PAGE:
Even more outrageous are the legal subterfuges that landed Hoffa in prison, which involved illegal surveillance of the sort now associated with the “war on terror.” The most outrageous bit of federal behavior was associated with the provisions of his commutation in 1968. After leaving prison, he discovered that he would be prevented from engaging in union affairs until 1980. But the release papers he signed made no reference to that provision. If he knew that at the time, he never would have signed them. He would have been eligible for parole in 1971 and able to get back into union affairs without the commutation.

Charles Colson, the man who cooked up the commutation dirty trick would himself be in prison within the year.

Watching the famous “See it Now” broadcast is really illuminating, especially in light of the challenges to academic freedom being mounted by David Horowitz and the now daily revelations of a White House using the constitution as toilet paper.

Although I will have much more to say about this when I sit down to write my review of “Goodnight and Good Luck,” Murrow and Friendly seem mainly interested in defending the innocent victims of McCarthyism rather than actual Communists who were being thrown in prison or fired from their jobs.

For example, Murrow demolishes McCarthy’s amalgam between Alger Hiss and Adlai Stevenson, who were connected somehow through their prior association with the Institute of Pacific Relations. Murrow tells the audience that the IPR also included Herbert Hoover. What does not enter the equation is Alger Hiss’s guilt or innocence. It is assumed that he is a bad guy, but not somebody with genuine ties to good guys like Adlai Stevenson or Herbert Hoover.

The same thing happens with Reed Harris, who is shown being grilled by McCarthy. It seems that Harris wrote a book in 1932 defending the right of Commies to teach at places like Columbia, where he was a student. Now, before McCarthy, Harris says that he no longer holds that view:

“Mr. Chairman, two weeks ago, Senator Taft took the position that I took twenty-one years ago, that Communists and Socialists should be allowed to teach in the schools. It so happens that, nowadays I don’t agree with Senator Taft, as far as Communist teaching in the schools is concerned, because I think Communists are, in effect, a plainclothes auxiliary of the Red Army, the Soviet Red Army. And I don’t want to see them in any of our schools, teaching.”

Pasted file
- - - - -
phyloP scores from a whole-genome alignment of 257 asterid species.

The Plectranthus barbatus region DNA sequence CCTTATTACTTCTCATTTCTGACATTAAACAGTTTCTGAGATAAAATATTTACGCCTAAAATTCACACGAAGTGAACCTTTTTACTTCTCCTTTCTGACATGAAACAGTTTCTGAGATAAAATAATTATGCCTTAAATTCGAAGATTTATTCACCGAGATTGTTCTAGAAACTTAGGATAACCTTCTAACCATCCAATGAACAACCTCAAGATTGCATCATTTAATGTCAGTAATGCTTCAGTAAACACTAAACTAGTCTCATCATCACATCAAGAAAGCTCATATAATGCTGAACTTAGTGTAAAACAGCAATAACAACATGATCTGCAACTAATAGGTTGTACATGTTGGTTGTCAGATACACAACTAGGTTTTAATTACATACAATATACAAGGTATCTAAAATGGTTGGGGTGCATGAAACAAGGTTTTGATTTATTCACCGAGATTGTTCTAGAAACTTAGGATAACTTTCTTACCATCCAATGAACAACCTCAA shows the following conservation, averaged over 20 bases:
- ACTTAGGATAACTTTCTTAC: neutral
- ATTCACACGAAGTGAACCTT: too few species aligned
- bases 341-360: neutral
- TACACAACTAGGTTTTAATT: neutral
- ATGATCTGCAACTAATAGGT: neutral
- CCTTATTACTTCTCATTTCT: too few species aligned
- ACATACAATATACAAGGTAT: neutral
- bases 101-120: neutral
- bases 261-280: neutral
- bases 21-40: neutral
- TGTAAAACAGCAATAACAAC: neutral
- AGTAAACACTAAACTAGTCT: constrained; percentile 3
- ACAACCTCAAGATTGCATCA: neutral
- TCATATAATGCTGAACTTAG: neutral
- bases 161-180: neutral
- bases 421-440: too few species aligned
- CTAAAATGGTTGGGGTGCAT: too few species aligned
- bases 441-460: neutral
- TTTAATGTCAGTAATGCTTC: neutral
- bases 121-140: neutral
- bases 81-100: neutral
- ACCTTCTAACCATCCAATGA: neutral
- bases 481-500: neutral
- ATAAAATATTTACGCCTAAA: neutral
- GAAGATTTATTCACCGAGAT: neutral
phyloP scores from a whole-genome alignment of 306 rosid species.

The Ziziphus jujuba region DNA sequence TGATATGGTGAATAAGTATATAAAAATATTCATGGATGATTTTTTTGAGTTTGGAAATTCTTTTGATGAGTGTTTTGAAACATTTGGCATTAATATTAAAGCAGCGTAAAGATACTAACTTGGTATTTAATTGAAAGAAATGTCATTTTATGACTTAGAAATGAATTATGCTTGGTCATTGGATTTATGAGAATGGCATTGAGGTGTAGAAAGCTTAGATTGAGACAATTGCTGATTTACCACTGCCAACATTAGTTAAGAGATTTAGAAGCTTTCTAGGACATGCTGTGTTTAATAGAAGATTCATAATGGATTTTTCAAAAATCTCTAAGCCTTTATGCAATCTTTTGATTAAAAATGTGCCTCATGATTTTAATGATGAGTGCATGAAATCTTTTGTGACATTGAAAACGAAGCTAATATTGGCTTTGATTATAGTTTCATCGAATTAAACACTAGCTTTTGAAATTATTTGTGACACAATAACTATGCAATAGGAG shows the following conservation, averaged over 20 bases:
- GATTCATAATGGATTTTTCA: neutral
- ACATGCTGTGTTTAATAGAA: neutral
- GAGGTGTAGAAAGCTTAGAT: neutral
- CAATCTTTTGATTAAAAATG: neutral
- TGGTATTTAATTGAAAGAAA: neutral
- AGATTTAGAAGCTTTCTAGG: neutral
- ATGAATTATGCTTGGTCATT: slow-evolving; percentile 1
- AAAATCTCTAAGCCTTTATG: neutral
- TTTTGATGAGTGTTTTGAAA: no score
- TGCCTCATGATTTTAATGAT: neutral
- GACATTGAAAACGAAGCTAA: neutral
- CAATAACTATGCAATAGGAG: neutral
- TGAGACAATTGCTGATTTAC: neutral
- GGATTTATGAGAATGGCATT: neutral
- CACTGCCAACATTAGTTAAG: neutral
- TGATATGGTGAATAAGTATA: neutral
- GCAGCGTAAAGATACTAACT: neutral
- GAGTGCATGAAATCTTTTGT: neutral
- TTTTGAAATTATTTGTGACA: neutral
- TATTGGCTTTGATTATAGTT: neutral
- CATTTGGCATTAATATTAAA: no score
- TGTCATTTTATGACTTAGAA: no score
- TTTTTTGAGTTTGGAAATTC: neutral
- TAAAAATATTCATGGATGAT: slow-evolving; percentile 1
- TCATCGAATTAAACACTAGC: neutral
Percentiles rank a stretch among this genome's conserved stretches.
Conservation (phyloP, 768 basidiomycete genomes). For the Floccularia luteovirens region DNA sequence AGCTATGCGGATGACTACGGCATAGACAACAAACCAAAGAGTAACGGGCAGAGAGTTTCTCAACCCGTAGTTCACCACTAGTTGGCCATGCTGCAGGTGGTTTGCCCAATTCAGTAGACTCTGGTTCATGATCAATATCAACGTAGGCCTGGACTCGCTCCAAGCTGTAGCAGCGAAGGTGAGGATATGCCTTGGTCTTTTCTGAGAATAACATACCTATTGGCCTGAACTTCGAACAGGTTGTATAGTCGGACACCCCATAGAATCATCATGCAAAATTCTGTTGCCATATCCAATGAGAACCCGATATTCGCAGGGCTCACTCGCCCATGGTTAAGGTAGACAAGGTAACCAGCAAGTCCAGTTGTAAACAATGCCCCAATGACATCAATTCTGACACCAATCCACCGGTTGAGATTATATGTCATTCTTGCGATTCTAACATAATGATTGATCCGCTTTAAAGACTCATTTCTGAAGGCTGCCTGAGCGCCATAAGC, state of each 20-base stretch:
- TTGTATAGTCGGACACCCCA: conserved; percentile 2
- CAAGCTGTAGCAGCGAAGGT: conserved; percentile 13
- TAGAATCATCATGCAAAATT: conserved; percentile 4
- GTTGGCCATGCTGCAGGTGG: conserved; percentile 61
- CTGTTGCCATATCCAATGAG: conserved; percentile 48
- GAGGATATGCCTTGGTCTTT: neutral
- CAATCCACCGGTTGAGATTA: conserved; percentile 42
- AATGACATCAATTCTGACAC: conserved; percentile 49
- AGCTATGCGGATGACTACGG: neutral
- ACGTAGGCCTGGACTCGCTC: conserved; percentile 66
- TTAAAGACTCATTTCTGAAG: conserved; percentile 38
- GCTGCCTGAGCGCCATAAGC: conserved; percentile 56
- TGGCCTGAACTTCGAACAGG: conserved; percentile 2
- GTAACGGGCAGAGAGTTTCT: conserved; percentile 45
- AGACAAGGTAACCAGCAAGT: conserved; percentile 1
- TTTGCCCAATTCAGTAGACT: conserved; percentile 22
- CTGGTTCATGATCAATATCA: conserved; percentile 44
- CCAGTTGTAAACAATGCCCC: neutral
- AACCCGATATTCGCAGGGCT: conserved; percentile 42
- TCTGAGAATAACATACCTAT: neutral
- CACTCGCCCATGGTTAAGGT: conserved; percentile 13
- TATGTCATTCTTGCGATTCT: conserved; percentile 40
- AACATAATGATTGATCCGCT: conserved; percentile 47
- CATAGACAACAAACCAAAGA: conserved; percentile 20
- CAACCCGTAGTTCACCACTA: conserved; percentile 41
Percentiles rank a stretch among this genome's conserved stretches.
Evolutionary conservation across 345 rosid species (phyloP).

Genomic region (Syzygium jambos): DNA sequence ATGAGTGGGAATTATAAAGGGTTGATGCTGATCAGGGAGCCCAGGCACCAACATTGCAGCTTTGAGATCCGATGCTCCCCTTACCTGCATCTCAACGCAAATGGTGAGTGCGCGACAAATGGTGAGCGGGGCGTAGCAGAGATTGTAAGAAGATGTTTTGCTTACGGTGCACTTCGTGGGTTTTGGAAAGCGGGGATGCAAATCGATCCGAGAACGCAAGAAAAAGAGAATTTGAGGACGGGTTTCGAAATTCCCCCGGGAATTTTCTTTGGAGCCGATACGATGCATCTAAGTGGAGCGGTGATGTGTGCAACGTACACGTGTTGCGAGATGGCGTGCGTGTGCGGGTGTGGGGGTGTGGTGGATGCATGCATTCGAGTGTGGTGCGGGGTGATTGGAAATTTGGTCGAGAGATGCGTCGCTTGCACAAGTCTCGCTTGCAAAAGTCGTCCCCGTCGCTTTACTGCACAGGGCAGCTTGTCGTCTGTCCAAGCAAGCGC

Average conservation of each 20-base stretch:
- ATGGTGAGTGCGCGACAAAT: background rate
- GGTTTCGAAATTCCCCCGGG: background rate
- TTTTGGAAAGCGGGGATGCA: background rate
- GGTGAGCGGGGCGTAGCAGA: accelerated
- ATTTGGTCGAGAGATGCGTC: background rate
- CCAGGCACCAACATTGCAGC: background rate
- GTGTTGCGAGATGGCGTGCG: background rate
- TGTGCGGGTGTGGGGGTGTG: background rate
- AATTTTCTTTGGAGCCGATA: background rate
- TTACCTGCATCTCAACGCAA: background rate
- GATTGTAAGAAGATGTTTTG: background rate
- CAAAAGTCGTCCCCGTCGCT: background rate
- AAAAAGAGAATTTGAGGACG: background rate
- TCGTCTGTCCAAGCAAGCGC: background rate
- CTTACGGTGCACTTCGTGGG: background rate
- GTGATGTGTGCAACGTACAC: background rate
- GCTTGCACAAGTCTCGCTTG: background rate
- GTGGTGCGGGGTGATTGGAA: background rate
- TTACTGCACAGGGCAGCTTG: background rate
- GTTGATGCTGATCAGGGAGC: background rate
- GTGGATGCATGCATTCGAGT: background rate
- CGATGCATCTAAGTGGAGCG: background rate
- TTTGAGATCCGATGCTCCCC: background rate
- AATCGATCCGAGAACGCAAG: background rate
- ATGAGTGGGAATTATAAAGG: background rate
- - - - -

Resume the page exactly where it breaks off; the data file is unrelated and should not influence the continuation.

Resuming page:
Full: http://www.honors.umd.edu/HONR269J/archive/Murrow540309.html

Despite both the flaws in both the original “See it Now” production and Clooney’s representation of it, I will maintain that Murrow acted in a principled and courageous fashion. More to come.

4 Comments »

  1. Very good post. I’m waiting for the next installment.

    I didn’t see Clooney’s movie yet. Does it say that McCarthy harassed people who were not communist, who are therefore innocent? Are real communists bad?

    Today you never hear one word of support for labor on a major news documentary. Communists don’t exist anymore in TV Land.

    Read the lead post on my blog. I doubt you agree 100%, it’s my break with Hitchens post.

    Comment by Renegade Eye — April 9, 2006 @ 4:40 am

  2. Interesting post. The Teamsters are still under federal trusteeship to this day.

    Comment by Doug — April 9, 2006 @ 10:43 pm

  3. Thought you would enjoy this flawless analysis: http://www.latimes.com/news/opinion/commentary/la-op-gitlin9apr09,0,5167423.story?coll=la-news-comment-opinions

    When will he finally keel over and shut up?

    Comment by Poulod — April 12, 2006 @ 6:57 pm

  4. Again, “leftists” like Todd Gitlin could better serve the public and demonstrate their patriotism by powering air cars instead of writing personal apologies, and thinly disguised book plugs. http://www.theaircar.com/

    Comment by Malooga — April 17, 2006 @ 11:23 pm